Visitor to Michigan Blocked from Boarding Plane to Go Home After Testing Positive for Coronavirus

Georgia Slater
·3 min read

A Michigan airport barred an out-of-town visitor from boarding a flight to return home last week after learning that the passenger had recently tested positive for the novel coronavirus.

The Capital Region International Airport in Lansing was alerted by the Ingham County Health Department on May 15 that a person with COVID-19 was possibly planning to board a flight and ignore health orders to quarantine, the Detroit Free Press reported.

Ingham County Health Officer Linda Vail said that she obtained a cease-and-desist order to block the passenger from boarding the flight, and even went to the airport herself to make sure the infected person went home to quarantine.

“We can’t have people hopping on planes that are known positive with COVID-19," Vail told the outlet. "We just can’t."

RELATED: Passenger on JetBlue Flight to Florida Tested Positive for Coronavirus After Boarding

The passenger told health officials that they wanted to fly home after visiting family in Ingham County and testing positive for COVID-19.

“It was like, 'No you can’t,' ” Vail recalled saying.

Health officials who stayed in contact with the individual surmised that the person was possibly going to the airport, prompting Vail to notify airport staff immediately.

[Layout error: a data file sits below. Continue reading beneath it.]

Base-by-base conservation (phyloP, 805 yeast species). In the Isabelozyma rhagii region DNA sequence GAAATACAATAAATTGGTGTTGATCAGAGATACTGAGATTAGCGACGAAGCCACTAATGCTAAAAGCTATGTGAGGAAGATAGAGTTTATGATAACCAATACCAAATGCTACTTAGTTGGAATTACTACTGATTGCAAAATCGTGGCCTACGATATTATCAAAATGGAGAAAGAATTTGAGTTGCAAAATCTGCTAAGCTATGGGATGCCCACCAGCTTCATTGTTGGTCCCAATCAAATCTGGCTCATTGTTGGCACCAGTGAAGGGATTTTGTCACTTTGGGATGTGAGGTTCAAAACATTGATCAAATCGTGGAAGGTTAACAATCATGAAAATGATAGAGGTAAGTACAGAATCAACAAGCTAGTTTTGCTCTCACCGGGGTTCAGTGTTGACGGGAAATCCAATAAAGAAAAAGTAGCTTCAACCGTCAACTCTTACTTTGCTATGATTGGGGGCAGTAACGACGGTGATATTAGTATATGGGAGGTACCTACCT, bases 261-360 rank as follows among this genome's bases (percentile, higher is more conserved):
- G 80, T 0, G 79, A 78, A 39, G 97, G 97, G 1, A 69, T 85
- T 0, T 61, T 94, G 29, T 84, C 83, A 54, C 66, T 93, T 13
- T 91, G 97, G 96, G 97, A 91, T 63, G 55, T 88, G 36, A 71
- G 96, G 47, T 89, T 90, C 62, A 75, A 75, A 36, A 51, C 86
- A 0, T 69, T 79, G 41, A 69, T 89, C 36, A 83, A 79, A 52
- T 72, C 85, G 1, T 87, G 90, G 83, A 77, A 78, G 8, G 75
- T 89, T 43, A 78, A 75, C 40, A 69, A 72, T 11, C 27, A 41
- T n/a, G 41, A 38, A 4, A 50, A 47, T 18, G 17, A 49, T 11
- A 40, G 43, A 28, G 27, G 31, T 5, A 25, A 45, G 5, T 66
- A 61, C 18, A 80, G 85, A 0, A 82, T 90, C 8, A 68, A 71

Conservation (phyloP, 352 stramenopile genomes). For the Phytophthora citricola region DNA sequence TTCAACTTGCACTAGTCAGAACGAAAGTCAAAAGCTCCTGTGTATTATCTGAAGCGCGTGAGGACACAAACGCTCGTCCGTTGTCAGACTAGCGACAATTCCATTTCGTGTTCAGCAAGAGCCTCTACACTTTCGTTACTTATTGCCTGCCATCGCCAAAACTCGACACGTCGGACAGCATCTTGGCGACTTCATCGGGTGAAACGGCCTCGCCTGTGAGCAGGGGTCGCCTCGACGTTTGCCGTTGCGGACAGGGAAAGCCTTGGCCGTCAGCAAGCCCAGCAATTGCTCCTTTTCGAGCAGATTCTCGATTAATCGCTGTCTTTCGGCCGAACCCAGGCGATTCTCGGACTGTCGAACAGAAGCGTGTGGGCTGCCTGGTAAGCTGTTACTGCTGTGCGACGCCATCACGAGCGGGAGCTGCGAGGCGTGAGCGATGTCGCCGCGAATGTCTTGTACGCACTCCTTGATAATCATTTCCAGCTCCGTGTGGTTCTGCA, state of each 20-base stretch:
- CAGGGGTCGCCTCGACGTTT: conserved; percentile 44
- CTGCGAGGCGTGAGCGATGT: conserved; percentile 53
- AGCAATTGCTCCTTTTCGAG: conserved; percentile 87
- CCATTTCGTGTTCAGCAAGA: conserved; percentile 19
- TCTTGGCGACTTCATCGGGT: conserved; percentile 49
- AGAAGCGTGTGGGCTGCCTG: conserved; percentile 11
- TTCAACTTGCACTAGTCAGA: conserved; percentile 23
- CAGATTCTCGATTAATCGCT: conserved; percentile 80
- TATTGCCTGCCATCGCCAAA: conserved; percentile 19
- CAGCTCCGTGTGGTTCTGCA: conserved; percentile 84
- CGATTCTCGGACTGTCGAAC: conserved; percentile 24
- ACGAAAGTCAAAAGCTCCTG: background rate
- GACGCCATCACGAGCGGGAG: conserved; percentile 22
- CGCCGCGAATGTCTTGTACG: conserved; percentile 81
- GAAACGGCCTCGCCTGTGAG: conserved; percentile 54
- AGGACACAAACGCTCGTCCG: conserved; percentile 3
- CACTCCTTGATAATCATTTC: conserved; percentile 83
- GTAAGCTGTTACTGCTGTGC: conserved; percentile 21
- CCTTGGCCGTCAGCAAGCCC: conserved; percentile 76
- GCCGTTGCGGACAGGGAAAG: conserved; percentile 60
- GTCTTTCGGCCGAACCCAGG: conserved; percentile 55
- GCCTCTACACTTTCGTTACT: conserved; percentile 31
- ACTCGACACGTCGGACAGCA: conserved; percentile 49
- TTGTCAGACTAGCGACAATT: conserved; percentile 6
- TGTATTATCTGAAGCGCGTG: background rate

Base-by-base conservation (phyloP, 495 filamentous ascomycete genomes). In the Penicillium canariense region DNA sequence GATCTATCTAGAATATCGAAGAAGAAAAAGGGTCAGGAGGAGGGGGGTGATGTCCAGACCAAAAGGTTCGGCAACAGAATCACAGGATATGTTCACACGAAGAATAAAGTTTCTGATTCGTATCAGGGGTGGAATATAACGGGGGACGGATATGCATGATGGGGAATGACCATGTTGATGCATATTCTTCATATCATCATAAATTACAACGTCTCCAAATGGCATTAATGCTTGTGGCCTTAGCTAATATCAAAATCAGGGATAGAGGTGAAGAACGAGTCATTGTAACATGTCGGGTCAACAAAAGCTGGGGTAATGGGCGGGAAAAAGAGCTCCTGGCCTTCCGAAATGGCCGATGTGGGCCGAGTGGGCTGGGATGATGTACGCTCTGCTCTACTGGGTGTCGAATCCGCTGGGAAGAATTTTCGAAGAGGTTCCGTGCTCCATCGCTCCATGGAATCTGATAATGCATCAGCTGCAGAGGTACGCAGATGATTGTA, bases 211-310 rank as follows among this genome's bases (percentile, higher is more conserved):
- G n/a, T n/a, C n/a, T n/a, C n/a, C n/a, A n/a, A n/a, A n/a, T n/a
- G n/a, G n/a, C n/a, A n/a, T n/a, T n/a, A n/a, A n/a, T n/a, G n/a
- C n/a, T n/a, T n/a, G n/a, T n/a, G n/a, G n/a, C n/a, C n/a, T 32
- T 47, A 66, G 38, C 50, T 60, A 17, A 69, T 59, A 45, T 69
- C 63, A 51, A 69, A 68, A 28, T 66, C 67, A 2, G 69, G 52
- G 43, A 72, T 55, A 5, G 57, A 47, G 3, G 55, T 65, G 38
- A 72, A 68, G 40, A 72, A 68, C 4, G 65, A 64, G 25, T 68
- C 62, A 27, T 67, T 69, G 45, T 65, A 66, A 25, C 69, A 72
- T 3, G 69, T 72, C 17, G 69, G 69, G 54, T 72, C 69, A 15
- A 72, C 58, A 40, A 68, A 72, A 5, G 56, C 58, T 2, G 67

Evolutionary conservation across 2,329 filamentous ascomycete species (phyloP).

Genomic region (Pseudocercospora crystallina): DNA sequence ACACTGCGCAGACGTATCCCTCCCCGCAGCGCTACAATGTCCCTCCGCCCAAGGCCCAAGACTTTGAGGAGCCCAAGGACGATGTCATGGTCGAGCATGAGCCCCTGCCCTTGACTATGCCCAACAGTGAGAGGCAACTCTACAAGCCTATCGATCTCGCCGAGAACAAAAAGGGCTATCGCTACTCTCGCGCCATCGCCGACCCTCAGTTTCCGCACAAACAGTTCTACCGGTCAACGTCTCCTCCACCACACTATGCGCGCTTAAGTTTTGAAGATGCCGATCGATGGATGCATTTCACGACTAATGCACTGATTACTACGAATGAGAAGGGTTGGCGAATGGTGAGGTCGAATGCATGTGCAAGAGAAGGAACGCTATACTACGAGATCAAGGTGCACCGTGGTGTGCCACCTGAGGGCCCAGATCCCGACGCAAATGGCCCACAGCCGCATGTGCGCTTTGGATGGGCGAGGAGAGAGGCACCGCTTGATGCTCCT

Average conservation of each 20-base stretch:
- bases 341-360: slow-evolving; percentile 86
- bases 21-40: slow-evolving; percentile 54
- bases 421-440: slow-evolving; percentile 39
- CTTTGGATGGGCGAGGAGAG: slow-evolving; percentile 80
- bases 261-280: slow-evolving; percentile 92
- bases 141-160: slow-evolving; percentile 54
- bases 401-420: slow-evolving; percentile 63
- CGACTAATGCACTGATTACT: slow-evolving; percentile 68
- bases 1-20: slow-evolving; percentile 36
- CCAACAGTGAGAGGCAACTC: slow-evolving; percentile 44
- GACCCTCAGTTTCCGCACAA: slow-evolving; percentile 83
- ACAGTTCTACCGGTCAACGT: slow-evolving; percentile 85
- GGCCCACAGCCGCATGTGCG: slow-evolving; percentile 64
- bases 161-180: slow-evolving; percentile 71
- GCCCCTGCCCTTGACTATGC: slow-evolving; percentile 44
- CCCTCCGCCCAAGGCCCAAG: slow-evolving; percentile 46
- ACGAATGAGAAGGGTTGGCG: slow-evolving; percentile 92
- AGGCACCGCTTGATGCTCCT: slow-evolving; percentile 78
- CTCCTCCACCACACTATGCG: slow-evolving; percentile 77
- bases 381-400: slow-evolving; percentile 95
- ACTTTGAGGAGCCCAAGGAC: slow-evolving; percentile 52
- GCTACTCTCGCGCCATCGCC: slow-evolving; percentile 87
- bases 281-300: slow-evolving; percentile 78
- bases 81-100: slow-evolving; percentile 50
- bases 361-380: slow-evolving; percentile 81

Spencer Flynn, the airport's marketing manager, told the Press that airport staff called the airline and located the individual before they reached the security checkpoint.

“We let them know what the health department told us,” Flynn shared. “The subject voluntarily left.”

Vail explained that after a person tests positive for the virus, the health department staff is to stay in contact with the patient to ensure that they are following quarantine orders.

RELATED: Dramatic Footage Shows Hundreds of Empty Planes Parked in C.A. Desert After Mass Cancellations

If staff members becomes suspicious that an individual is going against regulations, they are allowed to issue cease-and-desist warnings, and to involve law enforcement.

But Vail said that they "don't generally" take such serious measures.

“This is the first case we’ve had to step in,” Flynn explained, noting that the airport does not have the authority to determine if a passenger is allowed to fly.

Following the incident, the passenger area was sectioned off and properly sanitized.

“We’ve been ready for this case, or if someone comes through airport and later found out they tested positive,” Flynn added. “We have a plan in place for that as well.”

As information about the coronavirus pandemic rapidly changes, PEOPLE is committed to providing the most recent data in our coverage. Some of the information in this story may have changed after publication. For the latest on COVID-19, readers are encouraged to use online resources from CDC, WHO, and local public health departments. PEOPLE has partnered with GoFundMe to raise money for the COVID-19 Relief Fund, a GoFundMe.org fundraiser to support everything from frontline responders to families in need, as well as organizations helping communities. For more information or to donate, click here.